So is calling someone “fucking insane” stating a fact that they are actually, you know, insane, or just some protected hyperbole speech? To make that determination, the Court said that you have to look at the totality of the statement and the context in which it was published (remember, saying something on the internet is “publishing” it). The Court cites a bunch of examples from the Supreme Court, including this classic case:

Hustler Magazine, Inc. v. Falwell, 485 U.S. 46, 50 (1988)
(advertising parody depicting the Reverend Jerry Falwell in an incestuous relationship with his mother could not reasonably have been interpreted as stating actual facts about Falwell).

Well I think you can guess what the judge here says about this Tweet’s context:

In this case, the tweet was made as part of a heated Internet debate about plaintiff’s responsibility for the disappearance of her horse. Furthermore, it cannot be read literally without regard to the way in which a reasonable person would interpret it.(…) It was obviously intended as criticism—that is, as opinion—not as a statement of fact.

QED. Motion to dismiss GRANTED. Fuckin’ A.

Super Happy Funtime Analysis Hour

For us Canadians, we still need to be careful. I have written about internet defamation before and because you are all very loyal readers, you’ll remember that I wrote how easy it is to show defamation in Canada. Go look up at that Massachusetts defamation standard again (told you it would be important) and read it next to the defamation standard in my linked post. OK OK,I’ll reprint it because you are too lazy to click:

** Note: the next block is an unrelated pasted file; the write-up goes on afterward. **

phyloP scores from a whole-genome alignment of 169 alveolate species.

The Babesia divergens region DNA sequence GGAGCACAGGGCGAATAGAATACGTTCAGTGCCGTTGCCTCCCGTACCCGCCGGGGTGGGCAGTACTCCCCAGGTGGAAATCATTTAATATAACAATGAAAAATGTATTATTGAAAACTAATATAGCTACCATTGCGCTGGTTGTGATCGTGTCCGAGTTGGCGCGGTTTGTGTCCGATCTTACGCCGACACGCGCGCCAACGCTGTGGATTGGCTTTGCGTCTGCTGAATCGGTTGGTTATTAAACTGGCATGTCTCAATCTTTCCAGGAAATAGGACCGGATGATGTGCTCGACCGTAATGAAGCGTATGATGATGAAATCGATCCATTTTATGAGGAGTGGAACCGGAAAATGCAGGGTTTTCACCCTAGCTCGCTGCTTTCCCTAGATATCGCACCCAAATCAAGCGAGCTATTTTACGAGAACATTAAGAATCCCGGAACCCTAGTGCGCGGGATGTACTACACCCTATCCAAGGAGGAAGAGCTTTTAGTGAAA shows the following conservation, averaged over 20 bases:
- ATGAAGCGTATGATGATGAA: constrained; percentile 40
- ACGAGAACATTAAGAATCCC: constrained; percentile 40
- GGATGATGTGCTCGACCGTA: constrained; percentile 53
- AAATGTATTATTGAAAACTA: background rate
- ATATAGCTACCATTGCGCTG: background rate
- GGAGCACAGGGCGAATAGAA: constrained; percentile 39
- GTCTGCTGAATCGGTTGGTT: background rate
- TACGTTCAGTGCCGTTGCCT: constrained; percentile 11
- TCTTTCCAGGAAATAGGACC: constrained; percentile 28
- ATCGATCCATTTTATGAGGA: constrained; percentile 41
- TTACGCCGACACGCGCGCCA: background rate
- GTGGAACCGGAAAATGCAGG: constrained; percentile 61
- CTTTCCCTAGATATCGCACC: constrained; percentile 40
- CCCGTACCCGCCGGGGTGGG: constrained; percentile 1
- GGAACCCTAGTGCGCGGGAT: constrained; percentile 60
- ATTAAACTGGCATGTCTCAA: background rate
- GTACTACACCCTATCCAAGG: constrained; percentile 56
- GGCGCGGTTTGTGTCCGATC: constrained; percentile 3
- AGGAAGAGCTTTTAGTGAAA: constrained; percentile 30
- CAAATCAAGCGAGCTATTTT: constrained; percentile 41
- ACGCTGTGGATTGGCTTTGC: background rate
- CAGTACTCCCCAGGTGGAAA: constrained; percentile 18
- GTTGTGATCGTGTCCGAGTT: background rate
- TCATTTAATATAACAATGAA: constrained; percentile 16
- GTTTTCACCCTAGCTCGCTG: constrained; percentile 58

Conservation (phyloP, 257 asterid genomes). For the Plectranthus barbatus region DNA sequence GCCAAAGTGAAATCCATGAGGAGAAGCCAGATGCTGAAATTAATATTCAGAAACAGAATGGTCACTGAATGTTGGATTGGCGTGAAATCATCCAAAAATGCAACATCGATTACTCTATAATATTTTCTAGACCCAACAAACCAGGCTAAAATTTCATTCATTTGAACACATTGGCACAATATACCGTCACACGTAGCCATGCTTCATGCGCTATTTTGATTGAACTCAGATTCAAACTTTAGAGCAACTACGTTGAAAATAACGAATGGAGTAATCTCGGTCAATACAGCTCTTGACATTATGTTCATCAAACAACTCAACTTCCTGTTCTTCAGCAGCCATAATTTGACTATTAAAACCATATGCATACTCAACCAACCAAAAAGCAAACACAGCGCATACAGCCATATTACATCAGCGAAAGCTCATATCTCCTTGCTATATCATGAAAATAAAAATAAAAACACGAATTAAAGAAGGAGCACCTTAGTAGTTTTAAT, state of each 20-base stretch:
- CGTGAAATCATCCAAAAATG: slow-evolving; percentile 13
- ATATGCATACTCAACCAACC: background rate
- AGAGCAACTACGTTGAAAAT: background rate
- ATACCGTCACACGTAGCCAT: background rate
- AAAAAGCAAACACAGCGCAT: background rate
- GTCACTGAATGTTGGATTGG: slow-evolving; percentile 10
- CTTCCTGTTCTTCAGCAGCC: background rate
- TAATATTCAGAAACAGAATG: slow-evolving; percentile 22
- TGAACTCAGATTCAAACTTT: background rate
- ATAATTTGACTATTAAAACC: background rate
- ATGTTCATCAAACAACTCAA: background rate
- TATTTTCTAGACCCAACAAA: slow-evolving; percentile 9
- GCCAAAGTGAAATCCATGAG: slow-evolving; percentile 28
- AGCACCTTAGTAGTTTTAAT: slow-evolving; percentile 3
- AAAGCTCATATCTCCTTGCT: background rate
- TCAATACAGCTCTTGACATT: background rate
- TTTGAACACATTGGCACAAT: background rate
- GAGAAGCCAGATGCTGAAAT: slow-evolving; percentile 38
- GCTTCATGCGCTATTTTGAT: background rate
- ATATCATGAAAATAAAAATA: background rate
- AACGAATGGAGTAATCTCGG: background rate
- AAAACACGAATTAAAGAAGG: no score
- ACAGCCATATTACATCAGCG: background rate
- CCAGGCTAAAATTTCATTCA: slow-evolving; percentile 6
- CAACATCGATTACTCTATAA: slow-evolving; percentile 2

1. the impugned words are defamatory, in the sense that they would tend to lower the plaintiff’s reputation in the eyes of a reasonable person;
  2. the words in fact refer to the plaintiff; and
  3. the words were published.

The Canadian one is WAY easier to prove. Also, defences are different. In the States, you get your first amendment protection, and voila, no defamation (although I’m simplifying, it’s not quite absolute). In Canada, while our  Charter has freedom of expression, the actual defence to defamation is “fair comment”, which is way more limited and WAY short of free speech. I’m not going through that defence because you’re getting tired by now, but trust me. There is another defence, “responsible communication” which often applies online, but it wouldn’t fly here.

So in Canada, this case would have been way different imho. The basics of the libel law mean a motion to dismiss would most likely not have succeeded. The defenses mean that the suit might have even succeeded. Would there be huge damages calling a private person fucking insane? Probably not. But I’m not sure you’d have carte blanche in a full freedom of expression way in Canada. That’s fucking crazy.

Posted in: Defamation, The Courts, United States internet law
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5 Responses to You can go ahead and call someone “F***ing crazy” on Twitter (in the States at least)

  1. TH says:

    Agreed. Also, as an aside, just because you *can* say something, doesn’t mean you *should*, and it doesn’t mean there should be no consequences for saying it. :-)

    • allen says:

      Good point TH you asshole!

      I kid of course TH. You know how much I like you. No reasonable person who knows us would think I would call you on asshole on the facts, so no defamation there!

  2. steve says:

    If I had a nickel for everyone who called me crazy, I would have enough money to hire a lawyer and get some real cash,.